A week ago, my colleague Jake Honigman discussed the benefits of the City of New York's proposed plans to expand the Jacob K. Javits Convention Center and build a new football stadium on the West Side of Manhattan. I agree wholeheartedly, but for some slightly different reasons.
Like Jake, I am a Jets fan, and I would like nothing more than to see my team return to New York City from its now 20-year long stay as a second-class citizen in the swamps of New Jersey. My family has owned Jets season tickets since before the Jets were even in the NFL, and quite frankly, the weekly commute to New Jersey is slightly played.
But much worse than that, the Jets play in a facility called "Giants Stadium," the seats are painted Giant red and blue, and the atmosphere is decidedly generic. It is pretty clear that the Jets need and deserve -- for the first time in their 44-year history -- a home of their own. And what better place than atop an abandoned rail yard in an underdeveloped part of the city from which the team pulls the vast majority of its fan base?
The arguments against a new stadium in midtown Manhattan are reasonable, but they are ultimately wrong.
Any time the City proposes any type of substantial changes to its infrastructure, there are bound to be detractors. Jake referred to it as NIMBY, or Not-In-My-Backyard. But the fact of the matter is that the residents don't have any decent claim to this argument in this case whatsoever. They don't oppose the expansion of the Javits Center, rightly recognizing it as a long-overdue investment in New York's tourism industry. But they do oppose the construction of the stadium, which would be located directly on top of an old rail yard. They think that this project will detract from their neighborhood and cause undue burdens on their privacy and increase the noise factor and traffic situation to an intolerable level.
Newsflash, people, you live in Manhattan. Noise and traffic are facts of life. Even still, these concerns will not be nearly the issues that local residents make them out to be. The Jets will play about 10 home games per NFL season. Those games, combined with potential other events in the new stadium will total up to about 30 days in the course of a year. Hardly a constant hardship.
Furthermore, detractors argue that the stadium will be expensive and the City could better allocate its resources on projects such as schools and police and fire protection. While this argument is absolutely correct, one must remember that the Jets, not the City, will be paying the vast majority of the tab for this new stadium. The costs to taxpayers will be restricted to necessary improvements to public transportation in the area, which, by the way, should also help reduce traffic on game days.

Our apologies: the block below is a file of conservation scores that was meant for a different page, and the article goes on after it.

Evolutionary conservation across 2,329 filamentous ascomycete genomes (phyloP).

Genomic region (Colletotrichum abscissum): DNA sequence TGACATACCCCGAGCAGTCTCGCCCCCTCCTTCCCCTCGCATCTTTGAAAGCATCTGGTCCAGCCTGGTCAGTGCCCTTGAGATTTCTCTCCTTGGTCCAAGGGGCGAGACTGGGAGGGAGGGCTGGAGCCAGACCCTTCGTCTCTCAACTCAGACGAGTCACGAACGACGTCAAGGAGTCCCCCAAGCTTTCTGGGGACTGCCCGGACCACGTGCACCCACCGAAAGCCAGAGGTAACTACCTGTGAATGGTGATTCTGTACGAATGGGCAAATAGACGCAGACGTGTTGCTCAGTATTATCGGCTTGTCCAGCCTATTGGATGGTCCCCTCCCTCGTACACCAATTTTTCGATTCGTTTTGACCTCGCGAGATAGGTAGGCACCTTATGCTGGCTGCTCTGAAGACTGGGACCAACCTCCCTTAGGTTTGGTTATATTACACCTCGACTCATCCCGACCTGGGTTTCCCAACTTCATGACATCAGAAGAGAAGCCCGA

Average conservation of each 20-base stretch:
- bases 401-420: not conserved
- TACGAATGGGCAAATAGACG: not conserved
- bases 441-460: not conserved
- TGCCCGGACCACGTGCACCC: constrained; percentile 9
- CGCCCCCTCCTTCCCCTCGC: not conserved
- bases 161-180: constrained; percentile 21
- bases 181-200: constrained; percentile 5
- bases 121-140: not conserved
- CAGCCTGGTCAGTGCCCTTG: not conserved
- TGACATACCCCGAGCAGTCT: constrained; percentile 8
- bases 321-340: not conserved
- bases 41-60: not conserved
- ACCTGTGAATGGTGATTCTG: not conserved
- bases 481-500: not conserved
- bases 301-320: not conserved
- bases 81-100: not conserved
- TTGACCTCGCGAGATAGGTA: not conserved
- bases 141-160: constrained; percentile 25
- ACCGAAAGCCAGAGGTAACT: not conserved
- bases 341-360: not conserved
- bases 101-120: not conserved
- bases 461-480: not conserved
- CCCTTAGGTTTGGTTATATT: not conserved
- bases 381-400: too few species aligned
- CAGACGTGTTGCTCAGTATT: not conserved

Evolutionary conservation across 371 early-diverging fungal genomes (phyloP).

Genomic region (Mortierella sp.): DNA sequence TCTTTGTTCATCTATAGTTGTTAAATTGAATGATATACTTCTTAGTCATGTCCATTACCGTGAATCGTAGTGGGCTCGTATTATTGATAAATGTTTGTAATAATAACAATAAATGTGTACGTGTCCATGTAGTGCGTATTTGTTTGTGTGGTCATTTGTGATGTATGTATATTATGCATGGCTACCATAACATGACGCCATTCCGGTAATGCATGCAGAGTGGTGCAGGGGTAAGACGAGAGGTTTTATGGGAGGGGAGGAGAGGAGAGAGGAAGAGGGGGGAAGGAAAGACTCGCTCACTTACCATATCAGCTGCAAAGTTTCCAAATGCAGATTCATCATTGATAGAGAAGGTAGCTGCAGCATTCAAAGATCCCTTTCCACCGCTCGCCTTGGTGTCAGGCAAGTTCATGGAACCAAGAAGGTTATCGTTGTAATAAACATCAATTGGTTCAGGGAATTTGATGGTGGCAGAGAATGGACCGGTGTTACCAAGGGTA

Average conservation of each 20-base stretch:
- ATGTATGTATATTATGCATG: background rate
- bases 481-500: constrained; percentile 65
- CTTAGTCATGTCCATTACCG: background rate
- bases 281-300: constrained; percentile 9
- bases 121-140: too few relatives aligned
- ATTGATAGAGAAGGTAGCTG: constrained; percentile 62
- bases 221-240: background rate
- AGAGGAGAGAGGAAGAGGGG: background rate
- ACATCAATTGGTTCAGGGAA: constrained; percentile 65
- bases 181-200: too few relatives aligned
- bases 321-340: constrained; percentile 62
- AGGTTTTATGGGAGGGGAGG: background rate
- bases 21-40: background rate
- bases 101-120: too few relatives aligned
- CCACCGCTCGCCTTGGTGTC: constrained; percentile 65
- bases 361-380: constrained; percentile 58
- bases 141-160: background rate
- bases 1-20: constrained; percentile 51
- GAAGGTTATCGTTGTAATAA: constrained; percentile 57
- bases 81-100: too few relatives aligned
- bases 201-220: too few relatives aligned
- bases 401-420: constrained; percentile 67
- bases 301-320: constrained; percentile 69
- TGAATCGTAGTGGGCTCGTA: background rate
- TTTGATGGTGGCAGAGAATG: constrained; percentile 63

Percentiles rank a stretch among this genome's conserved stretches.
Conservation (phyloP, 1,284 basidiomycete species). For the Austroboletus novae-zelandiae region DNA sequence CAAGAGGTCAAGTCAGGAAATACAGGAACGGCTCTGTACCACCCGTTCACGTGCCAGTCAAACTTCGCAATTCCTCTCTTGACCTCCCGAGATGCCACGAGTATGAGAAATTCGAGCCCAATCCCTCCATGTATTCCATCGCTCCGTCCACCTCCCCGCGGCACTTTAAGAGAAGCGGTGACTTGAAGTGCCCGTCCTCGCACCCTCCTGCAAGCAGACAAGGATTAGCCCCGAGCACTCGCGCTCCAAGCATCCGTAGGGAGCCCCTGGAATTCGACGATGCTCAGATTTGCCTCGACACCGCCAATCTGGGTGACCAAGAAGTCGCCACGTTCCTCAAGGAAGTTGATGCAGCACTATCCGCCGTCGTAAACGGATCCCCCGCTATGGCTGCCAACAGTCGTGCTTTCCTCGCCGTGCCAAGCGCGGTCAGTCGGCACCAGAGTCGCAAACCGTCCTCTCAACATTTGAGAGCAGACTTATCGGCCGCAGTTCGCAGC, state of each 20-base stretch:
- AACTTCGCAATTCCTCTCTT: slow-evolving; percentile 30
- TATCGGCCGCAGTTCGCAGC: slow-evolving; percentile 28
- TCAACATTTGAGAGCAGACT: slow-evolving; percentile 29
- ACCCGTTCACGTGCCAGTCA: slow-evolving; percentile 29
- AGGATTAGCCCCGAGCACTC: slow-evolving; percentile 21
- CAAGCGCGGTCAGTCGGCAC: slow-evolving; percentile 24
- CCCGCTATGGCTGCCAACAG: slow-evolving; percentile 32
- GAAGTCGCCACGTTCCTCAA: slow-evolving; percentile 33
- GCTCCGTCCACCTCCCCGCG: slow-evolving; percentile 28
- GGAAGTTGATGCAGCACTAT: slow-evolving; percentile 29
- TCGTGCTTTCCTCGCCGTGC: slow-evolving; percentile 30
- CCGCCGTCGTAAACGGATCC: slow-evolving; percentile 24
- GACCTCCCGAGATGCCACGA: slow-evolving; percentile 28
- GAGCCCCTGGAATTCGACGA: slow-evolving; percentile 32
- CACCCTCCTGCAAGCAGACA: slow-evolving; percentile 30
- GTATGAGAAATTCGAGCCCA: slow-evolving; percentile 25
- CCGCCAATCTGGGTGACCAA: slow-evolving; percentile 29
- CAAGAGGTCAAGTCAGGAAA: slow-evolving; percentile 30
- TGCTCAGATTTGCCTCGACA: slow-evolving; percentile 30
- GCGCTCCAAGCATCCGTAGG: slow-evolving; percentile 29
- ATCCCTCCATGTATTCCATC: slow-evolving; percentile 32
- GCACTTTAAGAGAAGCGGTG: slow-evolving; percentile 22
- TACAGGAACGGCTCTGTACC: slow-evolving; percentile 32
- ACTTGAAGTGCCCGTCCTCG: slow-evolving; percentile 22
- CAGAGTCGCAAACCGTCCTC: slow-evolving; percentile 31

Additionally, the new football stadium would become the centerpiece of the 2012 Summer Olympics, should New York be awarded the Games next July. The benefits of a New York Olympics are quite numerous.
For one, every city that has ever hosted a Summer or Winter Olympiad has seen tremendous, permanent improvements in its infrastructure as a result. Among the permanent improvements in New York will be a brand-new residential area on the shores of the East River in Long Island City, Queens, and the most comprehensive and efficient public transportation system in the world.
The city has the added advantage that it can give more to the Olympics as an institution than any other host city before it. New York is the quintessential international city, the home to people of virtually every ethnicity on Earth. It is a world-wide capital in finance, media, the arts, and athletics. If there is any city that perfectly exemplifies the ideals of the Olympic movement, it is the home of the United Nations.
But New York can't wait until the International Olympic Committee makes its decision next year. If the city is to be considered a serious candidate to host the Games -- and if it is serious about bringing professional football back within its geographical limits -- it must move forward with the stadium project sooner rather than later.
Owen Bochner is Sports Editor for the Cornell University Daily Sun. His column, “In the O-Zone” appears every other Wednesday in the Daily Sun. He can be contacted at firstname.lastname@example.org.